Helix Deployments without Gulp

The Challenge

For some time now, I’ve wanted to eliminate Gulp from the build and deploy workflow of Helix based solutions. The issues I’ve had with using Gulp are:

  1. Developers and DevOps must know Gulp to troubleshoot or enhance functionality.
  2. Software must be installed and configured in addition to Visual Studio and scripting technologies, which come installed with Windows.
  3. A considerable amount of NPM modules must be downloaded merely to execute the gulpfile.
  4. Executing the gulpfile results in unproductively long runtimes.
  5. Failures due to file locking increase in frequency as the number of modules increase in the solution.

Asides from the issues noted above, the use of Node, NPM, and Gulp has never set well with me. Surely there has to be a way to achieve the same results with more Visual Studio native technologies.

The Solution

After having a very informative conversation with one of our DevOps, Dennis Weston, it became embarrassingly obvious that MSBuild is, at minimum, all that’s necessary to deploy locally. The irony is the answer was staring me in the face the whole time since the Gulp approach also used MSBuild.  By pairing MSBuild with PowerShell scripting, we can achieve the same functionality as the Gulp approach, but with native Microsoft stack technologies.

So, how does a PowerShell and MSBuild approach address the issues I listed above with a Gulp approach?

  1. Instead of required knowledge of Gulp, PowerShell is the required technology to know. I’m guessing it’s more likely a developers and/or dev ops personnel would have knowledge of PowerShell before Gulp.
  2. There is no additional software that needs to be installed. PowerShell has shipped with Windows since Windows 7 and MSBuild is part of the .NET Framework install and the Visual Studio install.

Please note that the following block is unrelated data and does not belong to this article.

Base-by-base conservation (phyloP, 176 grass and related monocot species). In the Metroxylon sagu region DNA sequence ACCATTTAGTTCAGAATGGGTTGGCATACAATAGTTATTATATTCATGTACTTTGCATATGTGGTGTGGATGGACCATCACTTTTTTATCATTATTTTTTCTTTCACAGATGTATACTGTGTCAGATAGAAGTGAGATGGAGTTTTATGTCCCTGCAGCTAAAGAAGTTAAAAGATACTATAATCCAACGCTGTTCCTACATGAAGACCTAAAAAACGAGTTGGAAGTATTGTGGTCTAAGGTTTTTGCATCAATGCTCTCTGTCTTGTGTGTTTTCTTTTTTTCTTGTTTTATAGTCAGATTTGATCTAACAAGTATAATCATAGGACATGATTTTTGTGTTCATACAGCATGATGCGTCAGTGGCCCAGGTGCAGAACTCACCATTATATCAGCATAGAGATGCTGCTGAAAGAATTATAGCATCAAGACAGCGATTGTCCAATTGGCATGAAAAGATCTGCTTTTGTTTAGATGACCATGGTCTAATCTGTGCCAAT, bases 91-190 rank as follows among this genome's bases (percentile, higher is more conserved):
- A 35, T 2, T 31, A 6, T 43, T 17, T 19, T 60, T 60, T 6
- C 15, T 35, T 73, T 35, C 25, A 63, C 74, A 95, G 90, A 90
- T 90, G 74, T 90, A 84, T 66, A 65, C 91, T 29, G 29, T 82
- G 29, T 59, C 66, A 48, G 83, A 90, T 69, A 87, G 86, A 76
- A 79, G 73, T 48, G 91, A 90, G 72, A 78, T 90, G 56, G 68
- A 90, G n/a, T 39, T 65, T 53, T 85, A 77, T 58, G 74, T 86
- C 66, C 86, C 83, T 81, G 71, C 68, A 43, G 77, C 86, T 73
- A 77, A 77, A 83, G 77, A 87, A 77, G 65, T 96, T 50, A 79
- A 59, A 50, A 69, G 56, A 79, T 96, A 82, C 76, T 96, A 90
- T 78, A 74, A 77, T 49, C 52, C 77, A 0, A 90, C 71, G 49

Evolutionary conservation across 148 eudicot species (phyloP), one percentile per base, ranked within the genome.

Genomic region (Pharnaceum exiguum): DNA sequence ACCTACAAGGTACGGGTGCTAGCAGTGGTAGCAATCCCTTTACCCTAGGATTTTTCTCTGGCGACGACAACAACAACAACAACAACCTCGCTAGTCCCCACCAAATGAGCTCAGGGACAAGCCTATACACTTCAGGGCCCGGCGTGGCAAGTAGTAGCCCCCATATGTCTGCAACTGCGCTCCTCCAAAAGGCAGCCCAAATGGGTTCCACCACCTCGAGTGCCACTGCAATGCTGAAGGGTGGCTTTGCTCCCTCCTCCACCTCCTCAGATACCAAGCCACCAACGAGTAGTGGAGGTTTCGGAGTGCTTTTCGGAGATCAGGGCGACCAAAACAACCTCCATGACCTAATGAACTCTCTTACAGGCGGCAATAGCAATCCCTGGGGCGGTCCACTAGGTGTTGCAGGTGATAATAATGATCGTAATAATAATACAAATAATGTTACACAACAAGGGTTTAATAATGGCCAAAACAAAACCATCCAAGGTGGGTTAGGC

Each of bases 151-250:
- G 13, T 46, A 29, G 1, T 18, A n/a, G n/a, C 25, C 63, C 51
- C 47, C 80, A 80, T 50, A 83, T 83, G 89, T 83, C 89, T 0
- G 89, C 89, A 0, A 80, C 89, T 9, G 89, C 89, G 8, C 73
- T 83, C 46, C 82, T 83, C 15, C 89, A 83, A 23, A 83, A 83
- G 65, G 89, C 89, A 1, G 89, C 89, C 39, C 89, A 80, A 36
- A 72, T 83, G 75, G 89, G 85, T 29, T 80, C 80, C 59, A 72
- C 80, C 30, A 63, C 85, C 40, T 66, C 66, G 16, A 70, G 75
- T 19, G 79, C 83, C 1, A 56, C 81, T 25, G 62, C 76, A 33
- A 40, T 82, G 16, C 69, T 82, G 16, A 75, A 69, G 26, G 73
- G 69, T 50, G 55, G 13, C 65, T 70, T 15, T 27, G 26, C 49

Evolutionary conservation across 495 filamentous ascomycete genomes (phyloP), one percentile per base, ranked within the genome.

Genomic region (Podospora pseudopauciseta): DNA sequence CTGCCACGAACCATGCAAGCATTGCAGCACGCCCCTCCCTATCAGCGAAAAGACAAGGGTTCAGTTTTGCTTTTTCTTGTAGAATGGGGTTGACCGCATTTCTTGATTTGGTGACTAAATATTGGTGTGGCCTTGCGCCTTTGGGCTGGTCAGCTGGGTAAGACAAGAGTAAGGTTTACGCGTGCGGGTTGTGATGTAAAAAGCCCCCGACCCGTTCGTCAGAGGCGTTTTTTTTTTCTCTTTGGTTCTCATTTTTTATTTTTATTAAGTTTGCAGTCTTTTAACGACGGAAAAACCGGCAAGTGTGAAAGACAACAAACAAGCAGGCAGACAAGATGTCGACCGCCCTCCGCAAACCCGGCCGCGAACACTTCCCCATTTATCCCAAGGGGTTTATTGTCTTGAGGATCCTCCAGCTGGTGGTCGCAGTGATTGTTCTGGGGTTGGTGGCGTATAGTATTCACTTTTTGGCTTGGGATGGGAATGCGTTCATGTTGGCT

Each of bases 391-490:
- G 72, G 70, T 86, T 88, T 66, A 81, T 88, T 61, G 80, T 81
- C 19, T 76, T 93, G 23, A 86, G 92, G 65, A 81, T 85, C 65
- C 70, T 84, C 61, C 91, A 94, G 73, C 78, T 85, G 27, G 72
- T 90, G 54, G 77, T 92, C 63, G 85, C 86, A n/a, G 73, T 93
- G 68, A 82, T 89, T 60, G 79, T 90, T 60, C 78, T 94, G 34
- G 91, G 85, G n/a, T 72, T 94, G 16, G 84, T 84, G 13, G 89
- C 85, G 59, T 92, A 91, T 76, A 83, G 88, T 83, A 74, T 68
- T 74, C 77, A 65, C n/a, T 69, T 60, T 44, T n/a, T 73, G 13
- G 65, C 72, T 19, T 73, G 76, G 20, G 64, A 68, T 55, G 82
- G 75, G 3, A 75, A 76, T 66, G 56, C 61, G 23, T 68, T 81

3. Unless your PowerShell script requires custom cmdlets, there is nothing to download.
  4. Execution of MSBuild as a stand-alone command is extremely fast in comparison. Even included in a PowerShell script, the runtime is fast.
  5. File lock is not an issue when calling MSBuild directly or from within a PowerShell script.

The MSBuild command that needs to be executed publish locally is as follows:
MSBuild {solution file} /p:DeployOnBuild=true /p:DeployDefaultTarget=WebPublish /p:WebPublishMethod=FileSystem /p:Configuration=local /p:publishUrl={website folder path}

Instead of making a stand-alone MSBuild call as shown above, I prefer to call it from within a PowerShell script. This allows me to execute pre-publish hygiene logic. For example, before each publish, all config files under the project, feature, and foundation folders can be deleted. Likewise, Razor Views under each of the corresponding module projects can be deleted to ensure there are no lingering files.

On the CI server, a PowerShell script will be necessary to prep Unicorn serialization files for deployment, assuming your solution uses Unicorn as well. Any functionality from the Gulp counterpart will have to be converted into a PowerShell script(s).

I hope this post gives you some ideas of how to move off Gulp as the publishing mechanism for your Helix based solution.

Categories: Habitat, Helix, Sitecore